How may one arrive at this sought-after repercussionless comedic utopia where, even if they bomb, all jokes are taken as jokes? Jerry Seinfled even joked about this sought-after “joke telling immunity.” In the Yada Yada Episode, Jerry becomes suspicious that his dentist, Tim Whatley, has converted to Judaism just to gain the ability to make Jewish jokes. Seinfeld quips, “Don’t you see what Whatley is after? Total joke telling immunity. He’s already got the two big religions covered, if he ever gets Polish citizenship there’ll be no stopping him.”
The question remains, is there any white person out there who could make remarks like that with impunity? As far as I can guess, there are three potential routes to the promised land, some may have gotten there, but rarely are the most sacred boundaries tested, so it is hard to be sure.
The first possible route is to establish yourself as a very intelligent and extremely witty comic who is critical of all and well studied on the history of racism. Basically, you have to define yourself as somebody who is respected for their talent and understood as not harboring racism. In this land, George Carlin is the unquestioned ruler, but others who may reside there are the Bill Mahers and Jon Stewarts of the world. If I had to guess, Maher couldn’t do it; he supports racial profiling, at least in airports. Stewart has Jewish jokes in his repertoire, but it seems out of place for him to make a comment like Imus’s and that alone makes him unlikely to be bulletproof. Carlin is probably the best bet here, and of any of the groups, to be able to get away with a comment like that. But a joke that simple and flat wouldn’t even be found in Carlin’s trash can.
The other possible route is to be one of two types that both lead to the same outcome. Either you have just be plain crazy (obviously crazier than Michael Richards though) or you can be an over-the-top shtick driven personality whose basic act is to be crude, and offensive. The shtick based comedy is basically a caricature of a one-dimensional stereotype. For the former, maybe we can nominate Andy Dick, for the latter you have your Andrew Dice Clays. Imus is in a particularly precarious position because he is shtick heavy, but comes off genuine. It is hard to tell where his radio personality ends and his actual views and character begin. Howard Stern can probably be described most accurately as a shtick and non-racist hybrid. I’d say that he might have a chance at getting away with this comment, but he is disliked (and misunderstood) by too many women. Stern might be able to make the male-targeted equivalent of this remark though. This route of the “crazy” comic is unique because it is not that these types could potentially earn the right to say such things, but that nobody takes seriously what they say and the repercussions of one’s word can probably be only as strong as the speaker of them is credible. Perhaps, Al Sharpton (and he really is a comedian, albeit an unintentional one) is an exception to this rule, as the serious reactions to many of his comments and antics belie his almost non-existent credibility.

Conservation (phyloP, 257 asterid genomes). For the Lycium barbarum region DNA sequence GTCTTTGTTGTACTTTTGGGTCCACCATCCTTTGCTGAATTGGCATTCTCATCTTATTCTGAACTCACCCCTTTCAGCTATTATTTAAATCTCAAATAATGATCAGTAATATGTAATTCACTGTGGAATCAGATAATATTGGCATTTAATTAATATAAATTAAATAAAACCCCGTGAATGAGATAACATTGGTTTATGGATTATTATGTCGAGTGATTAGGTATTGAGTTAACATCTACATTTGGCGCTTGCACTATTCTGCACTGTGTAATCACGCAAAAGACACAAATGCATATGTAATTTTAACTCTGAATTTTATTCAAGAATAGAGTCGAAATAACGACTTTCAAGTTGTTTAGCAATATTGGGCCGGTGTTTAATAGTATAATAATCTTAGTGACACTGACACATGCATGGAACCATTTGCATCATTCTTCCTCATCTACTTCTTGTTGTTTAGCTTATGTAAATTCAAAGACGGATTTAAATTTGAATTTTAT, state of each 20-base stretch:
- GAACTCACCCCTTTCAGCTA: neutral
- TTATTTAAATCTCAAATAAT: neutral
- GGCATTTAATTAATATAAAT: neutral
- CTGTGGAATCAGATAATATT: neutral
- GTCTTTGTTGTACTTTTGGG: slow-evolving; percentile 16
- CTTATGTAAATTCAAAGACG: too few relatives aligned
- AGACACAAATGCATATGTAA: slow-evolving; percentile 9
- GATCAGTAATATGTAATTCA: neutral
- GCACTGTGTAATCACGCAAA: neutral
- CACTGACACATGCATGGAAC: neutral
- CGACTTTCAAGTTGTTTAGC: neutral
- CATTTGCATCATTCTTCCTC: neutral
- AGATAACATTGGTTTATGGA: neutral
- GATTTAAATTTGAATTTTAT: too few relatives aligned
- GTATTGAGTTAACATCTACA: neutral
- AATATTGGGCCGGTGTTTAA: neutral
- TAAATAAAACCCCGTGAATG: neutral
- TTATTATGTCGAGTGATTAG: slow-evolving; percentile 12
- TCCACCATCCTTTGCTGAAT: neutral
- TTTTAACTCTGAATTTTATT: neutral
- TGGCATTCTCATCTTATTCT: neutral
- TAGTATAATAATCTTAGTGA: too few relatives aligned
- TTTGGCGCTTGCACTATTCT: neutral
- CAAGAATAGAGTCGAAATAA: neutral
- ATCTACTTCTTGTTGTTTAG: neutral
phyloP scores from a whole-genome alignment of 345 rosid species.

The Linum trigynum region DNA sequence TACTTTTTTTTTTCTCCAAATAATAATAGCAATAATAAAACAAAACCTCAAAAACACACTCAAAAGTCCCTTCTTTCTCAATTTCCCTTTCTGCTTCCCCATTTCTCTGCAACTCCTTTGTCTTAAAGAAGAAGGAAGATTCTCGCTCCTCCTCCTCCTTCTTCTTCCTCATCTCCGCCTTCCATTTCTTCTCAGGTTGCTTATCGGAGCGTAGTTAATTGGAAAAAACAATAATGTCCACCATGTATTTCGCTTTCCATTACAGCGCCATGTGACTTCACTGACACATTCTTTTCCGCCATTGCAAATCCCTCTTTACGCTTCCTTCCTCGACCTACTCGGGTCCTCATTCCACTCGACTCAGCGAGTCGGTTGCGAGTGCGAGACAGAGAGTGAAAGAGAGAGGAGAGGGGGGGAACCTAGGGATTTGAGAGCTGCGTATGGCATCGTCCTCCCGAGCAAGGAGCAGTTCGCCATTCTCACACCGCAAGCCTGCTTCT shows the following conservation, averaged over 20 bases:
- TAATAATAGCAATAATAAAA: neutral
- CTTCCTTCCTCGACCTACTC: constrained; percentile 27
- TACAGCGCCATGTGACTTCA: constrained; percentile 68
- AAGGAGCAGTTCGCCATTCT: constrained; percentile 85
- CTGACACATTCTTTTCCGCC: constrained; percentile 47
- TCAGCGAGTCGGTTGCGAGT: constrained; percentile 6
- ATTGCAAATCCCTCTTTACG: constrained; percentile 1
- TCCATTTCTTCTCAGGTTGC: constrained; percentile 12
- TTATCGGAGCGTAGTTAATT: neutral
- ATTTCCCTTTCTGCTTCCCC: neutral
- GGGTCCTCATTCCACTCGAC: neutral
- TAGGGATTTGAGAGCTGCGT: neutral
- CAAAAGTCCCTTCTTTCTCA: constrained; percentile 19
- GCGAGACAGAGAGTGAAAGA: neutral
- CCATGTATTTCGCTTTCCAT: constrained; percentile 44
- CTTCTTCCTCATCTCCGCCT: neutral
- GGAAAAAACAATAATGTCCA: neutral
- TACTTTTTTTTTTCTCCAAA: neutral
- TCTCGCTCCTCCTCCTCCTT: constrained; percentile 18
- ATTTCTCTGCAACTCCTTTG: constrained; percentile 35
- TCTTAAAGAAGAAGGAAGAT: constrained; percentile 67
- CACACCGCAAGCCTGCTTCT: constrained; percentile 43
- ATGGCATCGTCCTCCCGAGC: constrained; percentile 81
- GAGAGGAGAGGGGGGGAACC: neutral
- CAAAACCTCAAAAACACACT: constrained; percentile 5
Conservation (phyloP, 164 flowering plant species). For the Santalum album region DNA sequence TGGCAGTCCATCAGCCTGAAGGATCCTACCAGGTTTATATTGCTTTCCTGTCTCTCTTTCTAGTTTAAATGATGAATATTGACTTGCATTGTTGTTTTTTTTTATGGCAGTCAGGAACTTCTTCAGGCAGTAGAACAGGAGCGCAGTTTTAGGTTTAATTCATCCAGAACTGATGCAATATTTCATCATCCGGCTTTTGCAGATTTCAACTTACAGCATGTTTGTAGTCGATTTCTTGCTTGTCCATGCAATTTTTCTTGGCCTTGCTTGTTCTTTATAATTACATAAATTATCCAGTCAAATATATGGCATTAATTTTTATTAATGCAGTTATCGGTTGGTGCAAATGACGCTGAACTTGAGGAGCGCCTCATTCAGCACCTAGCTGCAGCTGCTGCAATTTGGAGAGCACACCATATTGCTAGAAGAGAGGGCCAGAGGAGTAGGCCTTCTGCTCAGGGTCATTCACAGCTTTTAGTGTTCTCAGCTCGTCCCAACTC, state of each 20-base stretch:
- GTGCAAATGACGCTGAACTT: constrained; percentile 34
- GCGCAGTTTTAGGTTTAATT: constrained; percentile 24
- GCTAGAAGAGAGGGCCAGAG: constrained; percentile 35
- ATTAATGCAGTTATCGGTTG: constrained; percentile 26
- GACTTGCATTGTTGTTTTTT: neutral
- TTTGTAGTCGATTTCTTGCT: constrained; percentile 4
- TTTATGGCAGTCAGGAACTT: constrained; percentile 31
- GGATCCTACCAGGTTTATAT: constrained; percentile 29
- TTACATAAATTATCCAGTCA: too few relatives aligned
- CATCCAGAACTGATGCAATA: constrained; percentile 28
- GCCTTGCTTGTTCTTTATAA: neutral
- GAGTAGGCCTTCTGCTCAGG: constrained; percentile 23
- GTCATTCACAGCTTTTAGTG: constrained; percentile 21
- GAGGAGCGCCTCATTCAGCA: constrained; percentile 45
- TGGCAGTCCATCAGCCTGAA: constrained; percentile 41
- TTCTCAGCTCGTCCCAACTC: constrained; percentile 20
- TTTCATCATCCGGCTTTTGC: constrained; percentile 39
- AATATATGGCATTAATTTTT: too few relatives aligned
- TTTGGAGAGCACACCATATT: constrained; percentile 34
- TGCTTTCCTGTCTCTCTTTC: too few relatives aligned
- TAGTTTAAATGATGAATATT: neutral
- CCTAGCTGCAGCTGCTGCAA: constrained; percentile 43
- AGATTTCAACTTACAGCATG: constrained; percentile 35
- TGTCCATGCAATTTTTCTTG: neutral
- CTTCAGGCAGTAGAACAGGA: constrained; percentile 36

The third route is to be widely accepted as a white stepchild of the black community. I can’t think of any comics who have achieved this. Michael Rapaport comes close, but he’s more of a comedic actor than a comedian. (I’m really at a loss as to why Rapaport, specifically, seems to be embraced so much by black culture, but he clearly is, since he pops up in Jay-Z videos, in movies with nearly all-black casts. And so on.) This scenario is perhaps the most interesting to me. I remain undecided as to whether I believe that Eminem could get away with using the word “nigga” on a record, but he seems to think he can’t, or at least is not interested in taking the risk.
I’m not confident that any of these individuals have reached this immunity, but if I had to guess, I’d say Carlin has the best chances. Since I’ve raised a question I can’t answer, let’s close with some more questions.
How strict is the line Imus crossed and does it ever move, depending on who is walking it? Could Howard Stern, Bill Maher, Andy Dick, Eminem, George Carlin or any other white person make that comment and get away with it, and why? If you are a minority, who, if anyone, outside that group, have you granted permission to joke at the expense of the group, and why? How well does all this carry over to gender? Do gay comedians automatically get some kind of Rapaport/Eminem free ride?